As of Wednesday, April 18, Britain’s Queen Elizabeth II has lost the last descendant of the line of Pembroke Welsh Corgis that she has owned since her 18th birthday in 1944. With the passing of Willow, after a battle with cancer, the Queen has lost the last corgi in a line tracing back to the life of Susan, the first royal corgi. Over the decades, the Queen has become known for her fondness for corgis, with them oftentimes appearing in portrayals of her likeness, from memorial statues to the crown coin in commemoration of her Golden Jubilee. While the passing of her final royal corgi is a very somber occasion, it at least lends itself to a historical look at the Queen’s storied tradition of owning corgis.
The Queen’s fondness for corgis traces back to her childhood, during which she reportedly fell in love with the corgis owned by the children of the Marquess of Bath. Her father, King George VI, purchased the corgi Dookie in 1933 as a gift for his daughters, Elizabeth and Margaret. Upon her 18th birthday in 1944, Elizabeth was gifted the corgi Susan, who would go on to accompany the future queen on her honeymoon with Prince Philip in 1947. Susan would be the starting point of the line of royal corgis, and she would be the first of over 30 corgis that Elizabeth owned since she became Queen of the United Kingdom in 1952.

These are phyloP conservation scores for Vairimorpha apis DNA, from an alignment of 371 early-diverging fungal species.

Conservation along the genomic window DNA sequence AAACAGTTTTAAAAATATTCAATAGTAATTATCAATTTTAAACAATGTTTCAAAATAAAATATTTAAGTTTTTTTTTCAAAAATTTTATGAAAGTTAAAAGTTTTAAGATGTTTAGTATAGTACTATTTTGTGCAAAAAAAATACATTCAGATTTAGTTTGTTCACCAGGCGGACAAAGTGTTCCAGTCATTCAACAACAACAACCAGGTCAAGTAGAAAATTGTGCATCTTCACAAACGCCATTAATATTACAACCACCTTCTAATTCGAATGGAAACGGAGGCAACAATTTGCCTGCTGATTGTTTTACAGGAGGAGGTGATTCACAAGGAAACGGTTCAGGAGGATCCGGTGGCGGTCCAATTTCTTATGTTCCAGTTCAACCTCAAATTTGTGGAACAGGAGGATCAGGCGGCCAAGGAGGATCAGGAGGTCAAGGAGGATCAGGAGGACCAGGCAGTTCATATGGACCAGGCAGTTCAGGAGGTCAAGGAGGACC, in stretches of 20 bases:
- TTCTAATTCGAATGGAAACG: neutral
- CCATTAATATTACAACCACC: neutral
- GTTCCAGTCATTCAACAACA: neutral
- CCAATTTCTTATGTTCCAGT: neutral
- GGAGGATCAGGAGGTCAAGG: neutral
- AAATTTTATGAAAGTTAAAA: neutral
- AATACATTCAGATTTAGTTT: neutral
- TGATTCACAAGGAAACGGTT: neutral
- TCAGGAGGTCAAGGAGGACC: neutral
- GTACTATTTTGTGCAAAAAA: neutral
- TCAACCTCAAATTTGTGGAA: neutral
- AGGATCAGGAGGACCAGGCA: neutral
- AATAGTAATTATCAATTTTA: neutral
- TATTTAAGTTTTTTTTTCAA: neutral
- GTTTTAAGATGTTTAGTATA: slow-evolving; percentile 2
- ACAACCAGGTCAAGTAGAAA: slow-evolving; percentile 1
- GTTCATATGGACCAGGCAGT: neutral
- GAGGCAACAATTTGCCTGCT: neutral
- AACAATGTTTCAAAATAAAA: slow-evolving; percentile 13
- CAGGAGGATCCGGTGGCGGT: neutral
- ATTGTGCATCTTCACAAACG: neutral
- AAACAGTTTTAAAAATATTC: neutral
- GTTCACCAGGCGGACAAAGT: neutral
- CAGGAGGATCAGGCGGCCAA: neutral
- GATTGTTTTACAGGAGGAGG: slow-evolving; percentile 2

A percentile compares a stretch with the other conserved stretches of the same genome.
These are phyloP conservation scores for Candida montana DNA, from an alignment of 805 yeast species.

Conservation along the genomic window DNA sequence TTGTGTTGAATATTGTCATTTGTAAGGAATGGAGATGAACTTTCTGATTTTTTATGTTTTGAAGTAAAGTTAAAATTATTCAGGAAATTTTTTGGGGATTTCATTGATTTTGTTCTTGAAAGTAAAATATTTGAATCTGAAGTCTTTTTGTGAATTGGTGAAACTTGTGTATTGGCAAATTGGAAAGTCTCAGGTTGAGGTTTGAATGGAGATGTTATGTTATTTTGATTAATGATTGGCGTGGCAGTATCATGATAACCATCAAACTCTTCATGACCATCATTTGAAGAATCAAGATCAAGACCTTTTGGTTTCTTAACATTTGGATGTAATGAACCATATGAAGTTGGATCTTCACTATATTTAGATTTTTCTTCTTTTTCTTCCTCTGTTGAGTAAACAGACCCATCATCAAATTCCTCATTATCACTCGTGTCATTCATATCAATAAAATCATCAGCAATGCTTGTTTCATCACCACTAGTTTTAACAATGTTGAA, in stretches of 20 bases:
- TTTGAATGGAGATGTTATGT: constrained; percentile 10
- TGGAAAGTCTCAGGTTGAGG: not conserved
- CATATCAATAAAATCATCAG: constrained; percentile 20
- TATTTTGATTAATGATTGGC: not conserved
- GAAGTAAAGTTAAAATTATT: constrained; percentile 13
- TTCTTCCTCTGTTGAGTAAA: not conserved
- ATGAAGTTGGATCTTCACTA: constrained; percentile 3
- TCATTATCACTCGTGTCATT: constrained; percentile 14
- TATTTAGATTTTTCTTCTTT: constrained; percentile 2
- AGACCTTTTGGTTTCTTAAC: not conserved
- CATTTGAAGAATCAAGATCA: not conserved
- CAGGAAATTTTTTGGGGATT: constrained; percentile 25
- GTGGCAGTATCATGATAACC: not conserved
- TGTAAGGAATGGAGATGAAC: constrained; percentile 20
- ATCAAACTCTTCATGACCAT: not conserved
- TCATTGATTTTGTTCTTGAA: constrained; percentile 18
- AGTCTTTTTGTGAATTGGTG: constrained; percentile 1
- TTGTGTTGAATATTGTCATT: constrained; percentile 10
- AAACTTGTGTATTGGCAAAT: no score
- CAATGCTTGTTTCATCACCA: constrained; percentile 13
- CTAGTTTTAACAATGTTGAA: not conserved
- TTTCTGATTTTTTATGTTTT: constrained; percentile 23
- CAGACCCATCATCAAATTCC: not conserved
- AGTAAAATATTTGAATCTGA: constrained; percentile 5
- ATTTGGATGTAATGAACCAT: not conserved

Reportedly, the royal corgis all lived a very privileged life in Buckingham Palace, residing in their own special “Corgi Room” and sleeping in elevated, hand-woven wicker baskets. The Queen would often tend to the kennel herself, even choosing the sires of litters that were to be bred. The royal corgis are even provided with their own gourmet chef, serving them an extensive menu of fresh rabbit and beef. Every Christmas, the Queen makes stockings for her corgis full of toys and delicacies. Supposedly, in 1999, one of the royal footmen was fired from Buckingham Palace for “his party trick of pouring booze into the corgis’ food and water” and watching them “staggering about.”
The Queen’s royal corgis have made many appearances beside her. One of the more notable examples occurred for the 2012 Summer Olympics in London, where the corgis Willow and Holly appeared in the brief James Bond sketch where actor Daniel Craig arrives at Buckingham Palace to accompany the Queen to the opening ceremony.
In 2015, the Queen stopped breeding corgis out of a desire to not outlive any of her corgis. With the passing of Willow, this wish has come true. Traditionally, royal pets are buried at the royal residence, Sandringham estate in Norfolk. However, while Willow was the last royal corgi, two “dorgis” (half-corgi and half-dachshund), named Vulcan and Candy, are still alive.